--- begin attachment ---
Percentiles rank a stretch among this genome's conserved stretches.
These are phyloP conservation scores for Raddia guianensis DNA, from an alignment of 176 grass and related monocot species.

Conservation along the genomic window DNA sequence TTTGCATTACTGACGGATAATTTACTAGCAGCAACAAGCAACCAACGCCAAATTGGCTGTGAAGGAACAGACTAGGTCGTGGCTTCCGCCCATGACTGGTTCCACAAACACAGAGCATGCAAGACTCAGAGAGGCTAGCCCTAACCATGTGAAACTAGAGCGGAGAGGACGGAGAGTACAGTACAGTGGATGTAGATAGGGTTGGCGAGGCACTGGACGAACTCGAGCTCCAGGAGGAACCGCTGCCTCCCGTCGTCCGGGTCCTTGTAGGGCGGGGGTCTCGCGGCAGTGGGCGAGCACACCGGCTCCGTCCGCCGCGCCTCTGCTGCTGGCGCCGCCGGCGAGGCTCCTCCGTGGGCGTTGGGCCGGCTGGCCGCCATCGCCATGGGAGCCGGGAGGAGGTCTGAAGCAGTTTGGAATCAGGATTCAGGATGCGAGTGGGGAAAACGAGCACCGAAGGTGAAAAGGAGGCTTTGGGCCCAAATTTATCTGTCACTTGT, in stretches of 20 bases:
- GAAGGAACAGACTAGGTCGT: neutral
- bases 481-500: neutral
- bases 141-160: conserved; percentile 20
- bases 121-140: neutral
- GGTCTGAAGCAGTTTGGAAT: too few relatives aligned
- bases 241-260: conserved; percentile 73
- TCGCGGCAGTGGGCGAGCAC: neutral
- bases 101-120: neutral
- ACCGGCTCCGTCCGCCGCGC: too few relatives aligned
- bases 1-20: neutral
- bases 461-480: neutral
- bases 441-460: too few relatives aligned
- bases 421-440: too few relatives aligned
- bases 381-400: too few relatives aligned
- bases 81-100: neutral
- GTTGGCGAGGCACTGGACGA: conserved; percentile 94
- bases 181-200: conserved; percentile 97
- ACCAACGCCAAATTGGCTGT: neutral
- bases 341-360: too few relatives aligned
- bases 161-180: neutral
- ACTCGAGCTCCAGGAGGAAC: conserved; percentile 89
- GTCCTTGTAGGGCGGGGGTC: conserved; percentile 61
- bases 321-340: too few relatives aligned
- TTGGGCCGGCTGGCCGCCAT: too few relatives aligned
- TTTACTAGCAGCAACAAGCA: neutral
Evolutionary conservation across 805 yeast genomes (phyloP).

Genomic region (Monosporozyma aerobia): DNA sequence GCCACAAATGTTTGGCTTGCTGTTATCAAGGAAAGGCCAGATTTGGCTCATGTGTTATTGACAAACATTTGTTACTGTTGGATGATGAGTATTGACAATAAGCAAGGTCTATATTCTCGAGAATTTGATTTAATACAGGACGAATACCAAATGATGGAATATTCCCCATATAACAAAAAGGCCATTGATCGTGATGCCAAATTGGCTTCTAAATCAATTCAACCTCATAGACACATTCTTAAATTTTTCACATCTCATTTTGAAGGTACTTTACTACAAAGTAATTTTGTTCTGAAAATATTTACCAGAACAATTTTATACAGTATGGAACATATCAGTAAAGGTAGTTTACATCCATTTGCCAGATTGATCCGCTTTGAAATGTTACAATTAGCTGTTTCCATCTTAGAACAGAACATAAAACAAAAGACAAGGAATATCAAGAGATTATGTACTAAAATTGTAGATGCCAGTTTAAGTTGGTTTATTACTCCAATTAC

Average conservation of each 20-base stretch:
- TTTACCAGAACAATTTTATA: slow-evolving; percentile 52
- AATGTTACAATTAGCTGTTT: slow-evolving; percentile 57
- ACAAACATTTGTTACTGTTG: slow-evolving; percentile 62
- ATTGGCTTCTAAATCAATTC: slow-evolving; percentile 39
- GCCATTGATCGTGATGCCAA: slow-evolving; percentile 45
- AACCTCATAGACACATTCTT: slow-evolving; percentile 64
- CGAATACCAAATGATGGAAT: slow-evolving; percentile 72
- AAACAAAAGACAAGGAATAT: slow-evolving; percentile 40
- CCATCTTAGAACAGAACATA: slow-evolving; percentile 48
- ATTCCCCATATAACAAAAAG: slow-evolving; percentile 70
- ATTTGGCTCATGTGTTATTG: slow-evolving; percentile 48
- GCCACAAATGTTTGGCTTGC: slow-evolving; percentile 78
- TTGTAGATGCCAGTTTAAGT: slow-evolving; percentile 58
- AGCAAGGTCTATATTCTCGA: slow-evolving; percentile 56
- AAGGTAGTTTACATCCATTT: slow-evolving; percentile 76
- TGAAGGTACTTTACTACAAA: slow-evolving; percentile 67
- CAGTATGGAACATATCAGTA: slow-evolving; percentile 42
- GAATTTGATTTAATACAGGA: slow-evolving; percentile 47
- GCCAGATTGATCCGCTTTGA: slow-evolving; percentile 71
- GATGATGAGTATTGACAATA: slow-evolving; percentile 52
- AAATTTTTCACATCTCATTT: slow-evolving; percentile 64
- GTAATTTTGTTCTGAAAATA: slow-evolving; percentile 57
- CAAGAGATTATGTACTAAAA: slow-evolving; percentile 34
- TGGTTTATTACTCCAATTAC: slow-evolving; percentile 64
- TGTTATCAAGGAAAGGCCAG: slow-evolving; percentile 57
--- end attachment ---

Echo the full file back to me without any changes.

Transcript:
Percentiles rank a stretch among this genome's conserved stretches.
These are phyloP conservation scores for Raddia guianensis DNA, from an alignment of 176 grass and related monocot species.

Conservation along the genomic window DNA sequence TTTGCATTACTGACGGATAATTTACTAGCAGCAACAAGCAACCAACGCCAAATTGGCTGTGAAGGAACAGACTAGGTCGTGGCTTCCGCCCATGACTGGTTCCACAAACACAGAGCATGCAAGACTCAGAGAGGCTAGCCCTAACCATGTGAAACTAGAGCGGAGAGGACGGAGAGTACAGTACAGTGGATGTAGATAGGGTTGGCGAGGCACTGGACGAACTCGAGCTCCAGGAGGAACCGCTGCCTCCCGTCGTCCGGGTCCTTGTAGGGCGGGGGTCTCGCGGCAGTGGGCGAGCACACCGGCTCCGTCCGCCGCGCCTCTGCTGCTGGCGCCGCCGGCGAGGCTCCTCCGTGGGCGTTGGGCCGGCTGGCCGCCATCGCCATGGGAGCCGGGAGGAGGTCTGAAGCAGTTTGGAATCAGGATTCAGGATGCGAGTGGGGAAAACGAGCACCGAAGGTGAAAAGGAGGCTTTGGGCCCAAATTTATCTGTCACTTGT, in stretches of 20 bases:
- GAAGGAACAGACTAGGTCGT: neutral
- bases 481-500: neutral
- bases 141-160: conserved; percentile 20
- bases 121-140: neutral
- GGTCTGAAGCAGTTTGGAAT: too few relatives aligned
- bases 241-260: conserved; percentile 73
- TCGCGGCAGTGGGCGAGCAC: neutral
- bases 101-120: neutral
- ACCGGCTCCGTCCGCCGCGC: too few relatives aligned
- bases 1-20: neutral
- bases 461-480: neutral
- bases 441-460: too few relatives aligned
- bases 421-440: too few relatives aligned
- bases 381-400: too few relatives aligned
- bases 81-100: neutral
- GTTGGCGAGGCACTGGACGA: conserved; percentile 94
- bases 181-200: conserved; percentile 97
- ACCAACGCCAAATTGGCTGT: neutral
- bases 341-360: too few relatives aligned
- bases 161-180: neutral
- ACTCGAGCTCCAGGAGGAAC: conserved; percentile 89
- GTCCTTGTAGGGCGGGGGTC: conserved; percentile 61
- bases 321-340: too few relatives aligned
- TTGGGCCGGCTGGCCGCCAT: too few relatives aligned
- TTTACTAGCAGCAACAAGCA: neutral
Evolutionary conservation across 805 yeast genomes (phyloP).

Genomic region (Monosporozyma aerobia): DNA sequence GCCACAAATGTTTGGCTTGCTGTTATCAAGGAAAGGCCAGATTTGGCTCATGTGTTATTGACAAACATTTGTTACTGTTGGATGATGAGTATTGACAATAAGCAAGGTCTATATTCTCGAGAATTTGATTTAATACAGGACGAATACCAAATGATGGAATATTCCCCATATAACAAAAAGGCCATTGATCGTGATGCCAAATTGGCTTCTAAATCAATTCAACCTCATAGACACATTCTTAAATTTTTCACATCTCATTTTGAAGGTACTTTACTACAAAGTAATTTTGTTCTGAAAATATTTACCAGAACAATTTTATACAGTATGGAACATATCAGTAAAGGTAGTTTACATCCATTTGCCAGATTGATCCGCTTTGAAATGTTACAATTAGCTGTTTCCATCTTAGAACAGAACATAAAACAAAAGACAAGGAATATCAAGAGATTATGTACTAAAATTGTAGATGCCAGTTTAAGTTGGTTTATTACTCCAATTAC

Average conservation of each 20-base stretch:
- TTTACCAGAACAATTTTATA: slow-evolving; percentile 52
- AATGTTACAATTAGCTGTTT: slow-evolving; percentile 57
- ACAAACATTTGTTACTGTTG: slow-evolving; percentile 62
- ATTGGCTTCTAAATCAATTC: slow-evolving; percentile 39
- GCCATTGATCGTGATGCCAA: slow-evolving; percentile 45
- AACCTCATAGACACATTCTT: slow-evolving; percentile 64
- CGAATACCAAATGATGGAAT: slow-evolving; percentile 72
- AAACAAAAGACAAGGAATAT: slow-evolving; percentile 40
- CCATCTTAGAACAGAACATA: slow-evolving; percentile 48
- ATTCCCCATATAACAAAAAG: slow-evolving; percentile 70
- ATTTGGCTCATGTGTTATTG: slow-evolving; percentile 48
- GCCACAAATGTTTGGCTTGC: slow-evolving; percentile 78
- TTGTAGATGCCAGTTTAAGT: slow-evolving; percentile 58
- AGCAAGGTCTATATTCTCGA: slow-evolving; percentile 56
- AAGGTAGTTTACATCCATTT: slow-evolving; percentile 76
- TGAAGGTACTTTACTACAAA: slow-evolving; percentile 67
- CAGTATGGAACATATCAGTA: slow-evolving; percentile 42
- GAATTTGATTTAATACAGGA: slow-evolving; percentile 47
- GCCAGATTGATCCGCTTTGA: slow-evolving; percentile 71
- GATGATGAGTATTGACAATA: slow-evolving; percentile 52
- AAATTTTTCACATCTCATTT: slow-evolving; percentile 64
- GTAATTTTGTTCTGAAAATA: slow-evolving; percentile 57
- CAAGAGATTATGTACTAAAA: slow-evolving; percentile 34
- TGGTTTATTACTCCAATTAC: slow-evolving; percentile 64
- TGTTATCAAGGAAAGGCCAG: slow-evolving; percentile 57